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Editorial: For parents, teachers, and kids, it’s back to school
About politics and other thingsAugust 28, 2013 | 1,338 views | Post a comment
If there were no schools to take the children away from home part of the time, the insane asylums would be filled with mothers.
-- Edgar W. Howe
As the new school year begins, teachers brace themselves for the marathon ahead: Ready or not, school is back in session!
Some parents rejoice because, as much as they delight in spending time with the kids during the summer, now they find relief: Someone else is taking care of the kids during the day.
Students are of several mindsets. Some have the jitters and experience stress over the transition from a summer of leisure back to the structured routine of school. The little ones may have real anxiety about leaving the security of home and the familiar routine for something new.
Older kids are either ready for the new experience after a summer of sleeping late and being bored, or they want the lazy freedom of summer to last forever. A precious few will cherish the opportunity for intellectual stimulation.
I don’t know if kids today experience the excitement and anticipation that we used to know as the new school year kicked off. In all likelihood, they probably do not place as much emphasis on this “first” as we used to. Mine was a sheltered life, living on a farm in a rural area. Summer meant a lot of outdoor free play for the younger ones. For the older siblings (I grew up as the oldest of nine children), summers meant working on the farm and in the fields.
Naturally, going back to school meant a welcome break from work, although school presented its own challenges. We began with a long, hot ride on the school bus. But school meant seeing friends that we had not seen all summer.
It meant school supplies -- nothing like today’s long lists of backpacks, folders, and other sundries -- but a notebook filled with clean sheets of paper. Paper without printing on either side was something to be cherished because you didn’t waste paper. You wrote on one side and then turned the page over to write on the back. Nothing was wasted. You quickly learned to “make do” with what you had.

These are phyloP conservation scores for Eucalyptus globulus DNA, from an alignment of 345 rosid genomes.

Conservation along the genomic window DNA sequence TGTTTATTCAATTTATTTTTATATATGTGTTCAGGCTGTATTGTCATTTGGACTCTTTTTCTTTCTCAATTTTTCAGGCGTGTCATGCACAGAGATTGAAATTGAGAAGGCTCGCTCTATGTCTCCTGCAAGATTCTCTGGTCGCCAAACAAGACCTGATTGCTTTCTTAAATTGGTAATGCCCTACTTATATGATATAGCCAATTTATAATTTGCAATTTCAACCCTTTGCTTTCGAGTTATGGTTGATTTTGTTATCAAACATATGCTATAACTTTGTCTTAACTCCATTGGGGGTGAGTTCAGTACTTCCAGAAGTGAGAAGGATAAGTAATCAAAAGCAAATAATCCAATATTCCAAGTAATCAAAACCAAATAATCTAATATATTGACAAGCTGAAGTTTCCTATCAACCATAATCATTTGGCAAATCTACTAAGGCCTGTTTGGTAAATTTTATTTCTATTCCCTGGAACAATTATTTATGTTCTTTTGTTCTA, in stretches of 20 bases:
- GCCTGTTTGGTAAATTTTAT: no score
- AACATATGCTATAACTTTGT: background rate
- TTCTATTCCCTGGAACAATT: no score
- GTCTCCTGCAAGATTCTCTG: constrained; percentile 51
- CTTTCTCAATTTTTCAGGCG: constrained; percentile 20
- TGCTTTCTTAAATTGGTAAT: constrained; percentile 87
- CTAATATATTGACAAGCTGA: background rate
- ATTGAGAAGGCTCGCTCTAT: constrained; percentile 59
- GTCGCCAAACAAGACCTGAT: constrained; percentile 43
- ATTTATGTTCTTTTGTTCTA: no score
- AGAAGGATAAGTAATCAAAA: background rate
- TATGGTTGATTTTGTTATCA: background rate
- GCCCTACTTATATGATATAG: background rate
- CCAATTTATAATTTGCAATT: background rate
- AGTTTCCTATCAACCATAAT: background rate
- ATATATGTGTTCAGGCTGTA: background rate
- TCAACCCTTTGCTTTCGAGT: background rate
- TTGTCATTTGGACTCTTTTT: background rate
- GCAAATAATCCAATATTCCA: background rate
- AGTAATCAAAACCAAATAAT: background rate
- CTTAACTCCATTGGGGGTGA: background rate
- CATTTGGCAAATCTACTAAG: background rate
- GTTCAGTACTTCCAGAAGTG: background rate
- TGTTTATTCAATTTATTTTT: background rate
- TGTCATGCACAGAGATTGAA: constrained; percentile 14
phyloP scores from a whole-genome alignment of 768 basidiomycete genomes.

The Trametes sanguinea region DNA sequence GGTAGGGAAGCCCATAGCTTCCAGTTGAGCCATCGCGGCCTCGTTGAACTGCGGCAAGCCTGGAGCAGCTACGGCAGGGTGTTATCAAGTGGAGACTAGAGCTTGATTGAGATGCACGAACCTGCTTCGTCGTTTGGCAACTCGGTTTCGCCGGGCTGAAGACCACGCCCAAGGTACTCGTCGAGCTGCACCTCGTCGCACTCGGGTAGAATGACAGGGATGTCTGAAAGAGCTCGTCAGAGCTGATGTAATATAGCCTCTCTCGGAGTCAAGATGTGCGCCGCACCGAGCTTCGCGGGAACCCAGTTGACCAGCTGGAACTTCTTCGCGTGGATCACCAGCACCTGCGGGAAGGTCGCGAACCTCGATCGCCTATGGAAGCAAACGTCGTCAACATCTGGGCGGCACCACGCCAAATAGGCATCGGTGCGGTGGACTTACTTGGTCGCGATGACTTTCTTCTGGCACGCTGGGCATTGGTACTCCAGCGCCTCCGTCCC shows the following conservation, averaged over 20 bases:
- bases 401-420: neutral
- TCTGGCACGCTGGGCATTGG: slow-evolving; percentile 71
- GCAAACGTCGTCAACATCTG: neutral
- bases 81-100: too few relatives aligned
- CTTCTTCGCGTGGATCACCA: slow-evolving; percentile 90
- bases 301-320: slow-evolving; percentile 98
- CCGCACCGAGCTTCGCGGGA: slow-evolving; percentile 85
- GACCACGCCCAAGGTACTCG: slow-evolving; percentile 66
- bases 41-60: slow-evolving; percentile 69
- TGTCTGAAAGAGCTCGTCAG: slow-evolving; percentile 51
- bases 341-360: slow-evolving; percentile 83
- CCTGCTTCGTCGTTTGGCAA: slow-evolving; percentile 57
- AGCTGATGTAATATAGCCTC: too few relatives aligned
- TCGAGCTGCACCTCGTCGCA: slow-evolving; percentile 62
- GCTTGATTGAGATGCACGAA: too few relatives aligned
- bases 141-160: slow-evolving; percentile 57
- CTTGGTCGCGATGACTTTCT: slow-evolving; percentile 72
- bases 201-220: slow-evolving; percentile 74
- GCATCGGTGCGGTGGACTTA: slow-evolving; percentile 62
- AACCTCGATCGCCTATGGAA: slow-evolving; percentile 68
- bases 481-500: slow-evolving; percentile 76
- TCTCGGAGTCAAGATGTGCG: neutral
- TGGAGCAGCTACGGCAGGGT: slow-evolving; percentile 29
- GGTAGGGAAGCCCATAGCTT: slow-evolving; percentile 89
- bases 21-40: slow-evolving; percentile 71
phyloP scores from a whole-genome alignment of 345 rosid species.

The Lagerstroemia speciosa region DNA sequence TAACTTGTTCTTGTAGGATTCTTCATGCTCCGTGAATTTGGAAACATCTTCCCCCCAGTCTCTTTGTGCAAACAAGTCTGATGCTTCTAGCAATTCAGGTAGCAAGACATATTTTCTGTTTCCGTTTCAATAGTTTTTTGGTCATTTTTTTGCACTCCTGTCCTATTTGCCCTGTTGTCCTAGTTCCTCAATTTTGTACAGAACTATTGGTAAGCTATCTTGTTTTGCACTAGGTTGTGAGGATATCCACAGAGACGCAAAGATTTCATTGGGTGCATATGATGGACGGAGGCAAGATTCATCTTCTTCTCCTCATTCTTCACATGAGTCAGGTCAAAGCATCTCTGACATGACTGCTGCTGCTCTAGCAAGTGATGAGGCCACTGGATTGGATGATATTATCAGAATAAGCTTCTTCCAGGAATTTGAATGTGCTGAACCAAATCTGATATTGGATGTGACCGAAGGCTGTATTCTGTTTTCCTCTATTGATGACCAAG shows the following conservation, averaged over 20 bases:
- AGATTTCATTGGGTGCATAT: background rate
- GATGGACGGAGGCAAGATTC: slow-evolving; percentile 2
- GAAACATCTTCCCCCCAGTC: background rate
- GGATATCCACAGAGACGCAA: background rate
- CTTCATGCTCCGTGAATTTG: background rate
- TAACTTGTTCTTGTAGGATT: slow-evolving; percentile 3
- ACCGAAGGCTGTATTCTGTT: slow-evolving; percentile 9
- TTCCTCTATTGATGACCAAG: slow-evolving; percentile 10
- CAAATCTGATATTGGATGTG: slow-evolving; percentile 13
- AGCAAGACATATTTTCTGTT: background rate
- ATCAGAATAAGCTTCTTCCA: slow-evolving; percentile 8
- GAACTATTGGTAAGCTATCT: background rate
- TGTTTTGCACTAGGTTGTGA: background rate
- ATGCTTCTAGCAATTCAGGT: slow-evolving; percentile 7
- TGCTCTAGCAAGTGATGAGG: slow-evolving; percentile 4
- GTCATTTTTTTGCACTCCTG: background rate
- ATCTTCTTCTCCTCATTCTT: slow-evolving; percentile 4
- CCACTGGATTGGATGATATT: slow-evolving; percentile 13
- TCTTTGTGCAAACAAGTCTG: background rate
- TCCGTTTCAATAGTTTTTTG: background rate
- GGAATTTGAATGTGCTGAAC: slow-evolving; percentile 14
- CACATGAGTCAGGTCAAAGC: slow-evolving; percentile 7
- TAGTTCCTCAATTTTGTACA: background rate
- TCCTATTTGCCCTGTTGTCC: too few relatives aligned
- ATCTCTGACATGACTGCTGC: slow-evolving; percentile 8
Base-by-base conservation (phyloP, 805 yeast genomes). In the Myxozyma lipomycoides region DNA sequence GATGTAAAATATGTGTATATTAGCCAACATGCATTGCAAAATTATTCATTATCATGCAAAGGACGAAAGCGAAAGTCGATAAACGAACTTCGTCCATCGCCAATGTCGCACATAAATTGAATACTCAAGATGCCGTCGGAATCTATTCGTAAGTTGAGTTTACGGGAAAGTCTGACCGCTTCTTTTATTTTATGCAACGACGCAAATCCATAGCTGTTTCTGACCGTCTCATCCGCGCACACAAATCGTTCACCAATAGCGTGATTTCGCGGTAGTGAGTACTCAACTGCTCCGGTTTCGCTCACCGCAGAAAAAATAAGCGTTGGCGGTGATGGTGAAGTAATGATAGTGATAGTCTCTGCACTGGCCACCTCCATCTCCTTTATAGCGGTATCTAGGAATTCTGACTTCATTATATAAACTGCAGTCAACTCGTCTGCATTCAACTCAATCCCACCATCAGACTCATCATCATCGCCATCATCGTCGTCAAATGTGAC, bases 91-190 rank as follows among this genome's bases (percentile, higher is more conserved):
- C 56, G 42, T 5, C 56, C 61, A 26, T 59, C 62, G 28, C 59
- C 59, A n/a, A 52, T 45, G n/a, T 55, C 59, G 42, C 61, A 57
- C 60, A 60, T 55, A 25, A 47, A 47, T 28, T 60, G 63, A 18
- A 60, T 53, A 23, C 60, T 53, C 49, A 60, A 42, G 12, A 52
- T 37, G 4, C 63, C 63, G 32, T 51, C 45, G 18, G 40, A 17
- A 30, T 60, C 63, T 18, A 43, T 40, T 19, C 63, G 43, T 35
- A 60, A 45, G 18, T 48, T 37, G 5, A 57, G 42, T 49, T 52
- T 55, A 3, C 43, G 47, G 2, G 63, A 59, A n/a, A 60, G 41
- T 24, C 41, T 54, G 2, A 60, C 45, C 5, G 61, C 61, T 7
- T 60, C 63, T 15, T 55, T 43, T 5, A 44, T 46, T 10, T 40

Today, all too often we are giving young people “cut flowers instead of teaching them to grow their own plants.” A teacher I know wrote that quote by John W. Gardner on the board in her classroom on her first day back to school.
Another friend laments about all the free school supplies. Instead of showing appreciation for what they have, she said, the kids want and demand even more. They learn to expect their “rights” instead of learning to accept responsibilities.
When they get something for free, they come to expect even more. Now they can stay on their parents’ insurance until they turn 26. We should not be surprised if they morph into adults content to allow the government to provide for their every need.
As parents, we should help guide our children through life, being careful not to give them everything they want. We must teach them the difference between wants and needs if they are to become responsible adults. We help them cope with stress and to solve difficult problems, without sheltering them from the consequences.
Issues today include problems that we never even imagined. Parents and teachers must watch for signs of bullying, especially on social media, and keep lines of communication open with their children. Together with teachers, parents strive to inspire and motivate.
Were it possible, every parent and every teacher would remember the words of William Butler Yeats: Education is not filling a pail, but the lighting of a fire.
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